He died a very British death, Jimmy Kelenda Mubenga. His unlawful killing happened on British soil, on a British Airways plane, whilst in the care of three British men. Those men were employed by a British private security company, G4S, that was contracted by the UK Border Agency, an executive agency of the British government's Home Office. Mubenga was subjected to a deportation order after he was convicted of assault — actual bodily harm — in April 2006 and given a two-year prison sentence. He had no other convictions, but the British system that maintains the order of British society doesn't do second chances for men like Mubenga. For some British people, he never deserved the full rights of British citizenship. For some, his nationality legally justified his deportation. He was an Angolan, after all.
What do the British know about Angola? Not a lot. Since my first trip to this southern African country in 1998, I've become accustomed to the ignorance and bigotry that often follows mention of the place. "It's a dump isn't it?" That was the riposte of an eminent Cambridge don in 2006 on learning that Angola was the subject of my research. More generous responses have included, "They speak Portuguese, don't they?" and "Isn't there a war going on?" and "Hasn't it got loads of oil?" For the record: yes, Portuguese is the official language; no, there was a war, but it ended in 2002; and yes, Angola is Africa's second largest oil-producer. What British people rarely ask about, however, are our connections to Angola. They assume we don't have any. But we do, and some of the most powerful ties are those that linked Mubenga to Britain long before he died here in 2010.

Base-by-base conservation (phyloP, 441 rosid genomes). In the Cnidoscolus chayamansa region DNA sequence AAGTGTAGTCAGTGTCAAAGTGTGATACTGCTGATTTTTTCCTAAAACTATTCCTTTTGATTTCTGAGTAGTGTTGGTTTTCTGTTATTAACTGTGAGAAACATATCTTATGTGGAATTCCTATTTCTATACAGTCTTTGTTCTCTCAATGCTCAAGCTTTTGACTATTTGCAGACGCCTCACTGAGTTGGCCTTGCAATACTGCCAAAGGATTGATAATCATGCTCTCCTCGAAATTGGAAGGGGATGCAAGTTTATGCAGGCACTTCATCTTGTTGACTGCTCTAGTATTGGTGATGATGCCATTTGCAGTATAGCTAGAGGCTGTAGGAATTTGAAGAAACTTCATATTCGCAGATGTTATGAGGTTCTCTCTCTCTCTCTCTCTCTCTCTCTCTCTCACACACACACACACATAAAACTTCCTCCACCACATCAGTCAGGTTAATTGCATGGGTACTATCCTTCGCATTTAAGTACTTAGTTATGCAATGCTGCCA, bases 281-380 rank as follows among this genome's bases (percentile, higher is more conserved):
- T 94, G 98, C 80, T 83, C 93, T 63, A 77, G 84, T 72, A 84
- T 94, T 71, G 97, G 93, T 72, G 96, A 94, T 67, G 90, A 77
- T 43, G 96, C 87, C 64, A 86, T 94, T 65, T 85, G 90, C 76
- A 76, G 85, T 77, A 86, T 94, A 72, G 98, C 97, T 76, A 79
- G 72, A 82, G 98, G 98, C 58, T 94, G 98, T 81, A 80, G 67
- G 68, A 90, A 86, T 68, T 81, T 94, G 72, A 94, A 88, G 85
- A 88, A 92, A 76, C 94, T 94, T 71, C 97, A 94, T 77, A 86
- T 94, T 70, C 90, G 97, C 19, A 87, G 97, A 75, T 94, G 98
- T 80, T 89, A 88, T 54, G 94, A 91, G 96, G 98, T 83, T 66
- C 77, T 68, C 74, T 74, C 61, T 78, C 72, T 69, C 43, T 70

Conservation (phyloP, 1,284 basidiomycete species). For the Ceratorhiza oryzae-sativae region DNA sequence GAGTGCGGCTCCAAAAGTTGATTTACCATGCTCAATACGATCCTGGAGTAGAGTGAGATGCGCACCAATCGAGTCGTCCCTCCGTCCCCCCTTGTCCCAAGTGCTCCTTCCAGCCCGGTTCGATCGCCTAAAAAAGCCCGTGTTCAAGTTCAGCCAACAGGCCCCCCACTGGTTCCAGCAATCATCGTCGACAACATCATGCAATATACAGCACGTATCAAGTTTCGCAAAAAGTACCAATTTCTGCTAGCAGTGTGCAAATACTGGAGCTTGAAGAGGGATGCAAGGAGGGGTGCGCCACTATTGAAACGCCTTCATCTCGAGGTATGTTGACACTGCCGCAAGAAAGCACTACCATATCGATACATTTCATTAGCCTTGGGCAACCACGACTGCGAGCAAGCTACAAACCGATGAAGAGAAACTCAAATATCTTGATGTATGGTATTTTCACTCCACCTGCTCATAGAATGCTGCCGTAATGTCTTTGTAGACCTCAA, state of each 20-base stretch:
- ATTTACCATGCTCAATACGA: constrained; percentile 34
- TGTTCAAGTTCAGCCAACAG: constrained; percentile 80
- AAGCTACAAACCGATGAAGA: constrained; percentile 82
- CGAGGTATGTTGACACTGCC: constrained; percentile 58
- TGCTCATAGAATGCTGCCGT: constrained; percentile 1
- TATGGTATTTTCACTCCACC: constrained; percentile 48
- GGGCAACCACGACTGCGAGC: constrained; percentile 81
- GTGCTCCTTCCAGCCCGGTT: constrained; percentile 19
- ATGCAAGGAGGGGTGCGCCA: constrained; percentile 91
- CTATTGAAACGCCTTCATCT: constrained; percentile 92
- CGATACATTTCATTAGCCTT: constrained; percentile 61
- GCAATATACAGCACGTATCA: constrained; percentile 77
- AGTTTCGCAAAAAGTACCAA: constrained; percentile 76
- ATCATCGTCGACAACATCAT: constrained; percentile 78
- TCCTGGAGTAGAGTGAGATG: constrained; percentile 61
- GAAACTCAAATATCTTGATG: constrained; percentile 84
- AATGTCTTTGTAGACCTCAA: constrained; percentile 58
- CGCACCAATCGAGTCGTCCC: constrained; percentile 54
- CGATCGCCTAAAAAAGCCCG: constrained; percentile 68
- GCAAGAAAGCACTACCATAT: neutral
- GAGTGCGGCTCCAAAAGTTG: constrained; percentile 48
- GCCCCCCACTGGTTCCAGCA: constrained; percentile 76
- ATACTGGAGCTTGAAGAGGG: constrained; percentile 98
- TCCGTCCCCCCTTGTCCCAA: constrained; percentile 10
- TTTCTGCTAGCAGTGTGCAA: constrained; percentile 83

President José Eduardo dos Santos' eldest daughter, Isabel, was educated at one of Britain's most privileged private schools, St Paul's Girl's School, in west London. She also attended the University of London's King's College. While Isabel was enjoying a British education, British arms dealers were enjoying our long tradition of profiting from war by selling weapons to Angola. Our ex-soldiers were up for sale too: throughout the southern African country's 27-year conflict, plenty of British mercenaries were paid to go to Angola for one side or another. One of my in-laws, a Liverpool bricklayer, was invited by the Cypriot-born Briton, Costas Georgiou, aka Colonel Callan, to fight alongside CIA-backed Angolan soldiers in the mid-1970s. Fortunately, when he was approached in a British pub over a British pint, my very British uncle had the sense to say no. Colonel Callan, described by one British author as "a primitive murderous lout", was executed in Luanda in 1976.
Then there’s the oil and gas. British Petroleum began what it calls its 'involvement' in Angola in the 1960s. Half a century later, the multinational BP plc is producing about 200,000 barrels of crude oil per day off the country's coast. The company, which remains headquartered in London, estimates a profit of $40 on each of those barrels, making Angola one of its most lucrative regions. BP is also a partner in Angola LNG, a project that started exporting liquefied natural gas from Angola to Europe last month. Some of that gas is likely to end up fuelling British homes. Many other British companies operate in Angola, including: KPMG, Deloitte, De La Rue, Crown Agents, British American Tobacco, Lonhro, Standard Chartered Bank, Diageo, Aggreko, Amec, Hull Blyth and the private security firm G4S. But according to the British government department, UK Trade & Investment, "Traditionally, the UK's involvement in Angola has been with the oil & gas sector." This is not entirely true. Four decades before the first oil explorations began in Angola in the 1950s, Britain's interests were fixed firmly onto another of the country's many natural resources — its diamonds.